The gay conservative group GOProud scored a big political win over its most dangerous rival last week. No, I’m not referring to their social conservative adversaries. I’m referring to the more relevant and less conservative group that GOProud splintered away from: the Log Cabin Republicans.
This is nothing new. At last year’s CPAC conference, GOProud did exactly as it has done this year, creating a stir by signing on to co-sponsor the annual gathering. Rather than taking a firm stance on its right to be at the conference, the GOProud leaders took the opportunity to whack LCR as regularly as possible. Jimmy LaSalvia told Hot Air’s Ed Morrisey that “as you may know, GOProud was founded by a former member of the Log Cabin Republicans who left the group because he thought they were doing a disservice to their constituency by not adhering to conservative and Republican principles.”
This year, many social conservative groups are up in arms over GOProud’s return to CPAC, yet the Log Cabin Republicans are conspicuously absent from this entire CPAC fiasco. Why?
The founders of GOProud made a calculated decision to get their name into the public eye and the debate over sponsoring CPAC allowed them to do so at a time when Log Cabin Republicans was floundering. But GOProud may have hitched its wagon to the wrong movement, and at times the wrong candidate. In a September 2010 story on the group, Ben Smith quotes one of GOProud’s founders as saying “We’re Joe Miller; Log Cabin is Lisa Murkowski.” We all know how that turned out, with Murkowski winning reelection and voting to repeal DADT. (During the vote on DADT, GOProud praised the votes of Senators Mark Kirk and Scott Brown, but was silent on Murkowski and other GOP senators it did not endorse.)
The LCR v. GOProud “feud” has gone much the same way as the Alaska Senate race. If GOProud’s star was on the rise at this time last year, this year it is much more desperate for attention. LCR spearheaded the lawsuit which led a federal judge to overturn DADT and it played a vocal role in pushing Republicans to support repealing DADT. Its new executive director, R. Clarke Cooper, became a regular guest on cable news over the course of the year. Under his leadership, LCR probably helped deliver the biggest year that gay Republicans have ever had.
Charles Moran, former national spokesman for Log Cabin Republicans and principle at CTM consulting spoke to FrumForum. Moran pointed out that: “GOProud needs the publicity because otherwise, it really isn’t very relevant. It does not have a presence on Capitol Hill and it does not have a membership base.” LCR still retains the structural advantages that make it more difficult for GOProud to remain nationally relevant. LCR has a PAC, a significant membership base, a fixed headquarters, and a handful of in-house lobbyists to push its agenda on Capitol Hill.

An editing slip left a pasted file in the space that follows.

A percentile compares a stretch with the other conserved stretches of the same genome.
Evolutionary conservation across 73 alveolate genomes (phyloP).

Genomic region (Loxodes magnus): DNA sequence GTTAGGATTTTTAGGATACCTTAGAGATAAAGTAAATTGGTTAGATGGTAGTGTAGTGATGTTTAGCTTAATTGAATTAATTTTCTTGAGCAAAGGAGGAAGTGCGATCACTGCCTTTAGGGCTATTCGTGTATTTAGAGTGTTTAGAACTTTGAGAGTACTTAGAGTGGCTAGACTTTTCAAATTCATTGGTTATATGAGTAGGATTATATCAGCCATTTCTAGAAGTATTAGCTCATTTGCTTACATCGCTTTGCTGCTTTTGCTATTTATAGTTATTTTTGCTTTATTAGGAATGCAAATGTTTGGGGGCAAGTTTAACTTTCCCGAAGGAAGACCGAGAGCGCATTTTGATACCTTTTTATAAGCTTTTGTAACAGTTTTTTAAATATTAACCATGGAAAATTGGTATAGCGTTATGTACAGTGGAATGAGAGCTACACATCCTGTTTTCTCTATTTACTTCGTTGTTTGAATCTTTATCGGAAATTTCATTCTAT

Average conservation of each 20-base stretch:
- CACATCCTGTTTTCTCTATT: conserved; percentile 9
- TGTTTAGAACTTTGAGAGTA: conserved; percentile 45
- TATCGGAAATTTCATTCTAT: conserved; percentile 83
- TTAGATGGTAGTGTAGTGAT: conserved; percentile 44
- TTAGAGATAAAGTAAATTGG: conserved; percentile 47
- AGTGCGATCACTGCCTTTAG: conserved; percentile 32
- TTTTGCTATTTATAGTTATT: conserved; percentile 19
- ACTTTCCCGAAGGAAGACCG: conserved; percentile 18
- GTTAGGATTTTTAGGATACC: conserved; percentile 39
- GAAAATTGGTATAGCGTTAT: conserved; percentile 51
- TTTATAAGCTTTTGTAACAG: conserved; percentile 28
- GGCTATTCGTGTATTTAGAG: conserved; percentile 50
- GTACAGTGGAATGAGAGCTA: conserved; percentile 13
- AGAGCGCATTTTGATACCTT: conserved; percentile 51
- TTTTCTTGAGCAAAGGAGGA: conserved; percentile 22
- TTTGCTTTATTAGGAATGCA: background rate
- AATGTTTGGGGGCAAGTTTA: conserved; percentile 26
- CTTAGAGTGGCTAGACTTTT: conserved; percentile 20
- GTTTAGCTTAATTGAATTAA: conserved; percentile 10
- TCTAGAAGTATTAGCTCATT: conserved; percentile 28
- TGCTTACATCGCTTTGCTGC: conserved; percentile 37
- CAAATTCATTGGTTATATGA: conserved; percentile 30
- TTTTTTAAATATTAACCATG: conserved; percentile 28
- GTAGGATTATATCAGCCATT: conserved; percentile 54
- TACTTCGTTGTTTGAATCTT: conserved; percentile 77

GOProud does not have these advantages so it must get creative to stay relevant. The group finds its way into the headlines in ways that raise fair questions about their goals. For instance, in September of 2010, the group booked none other than Ms. Discrimination herself, Ann Coulter, to speak at a $2,500 a plate fundraiser in New York. To a crowd of her gay fans, Coulter stated that “I don’t care how many studies Ted Olson produces” and that the ideal is “one mother, one father.” GOProud’s founders were quick to defend Coulter’s right to disagree with those who support gay marriage, but its hard to deny that she was an odd choice to speak for the group. Coulter is the same woman who went on national television (on Hannity and Colmes in 2007) to argue that “[f]aggot isn’t offensive to gays; it has nothing to do with gays. It’s a schoolyard taunt meaning ‘wuss.’”
Regarding the controversy over CPAC, Moran noted that:
The Tea Party really drove the Republican Revolution of 2010 and the Tea Party really does not focus on social issues. They are all about the economy and getting America moving again. The big, very focused social conservative advocacy groups like Liberty University realize that social issues are not a part of the Tea Party and are therefore going to be less important to mainstream Republican politics as we go forward. This fight is really about these socially conservative groups desperately trying to stay relevant.
Conservatives tolerate GOproud precisely because they know the group won’t actually push them to address substantive issues involving gay rights. GOProud’s motto might as well be: “Gays should not ask what the Republican Party can do for them. Gays should ask what they can do for the Republican Party.” But for those gay conservatives who would like their organization to speak for their own interests too, little is to be gained at an event like CPAC. LCR realizes, I suspect, that it doesn’t need to fight such public wars as the tides of progress flow in a pro-gay direction. LCR’S absence from CPAC is a sign of LCR’s strength. GOProud may have provoked social conservatives into a petulant and self-destructive display, but CPAC remains as hostile as ever to a gay civil rights agenda. GOProud’s participation does nothing to correct that offense.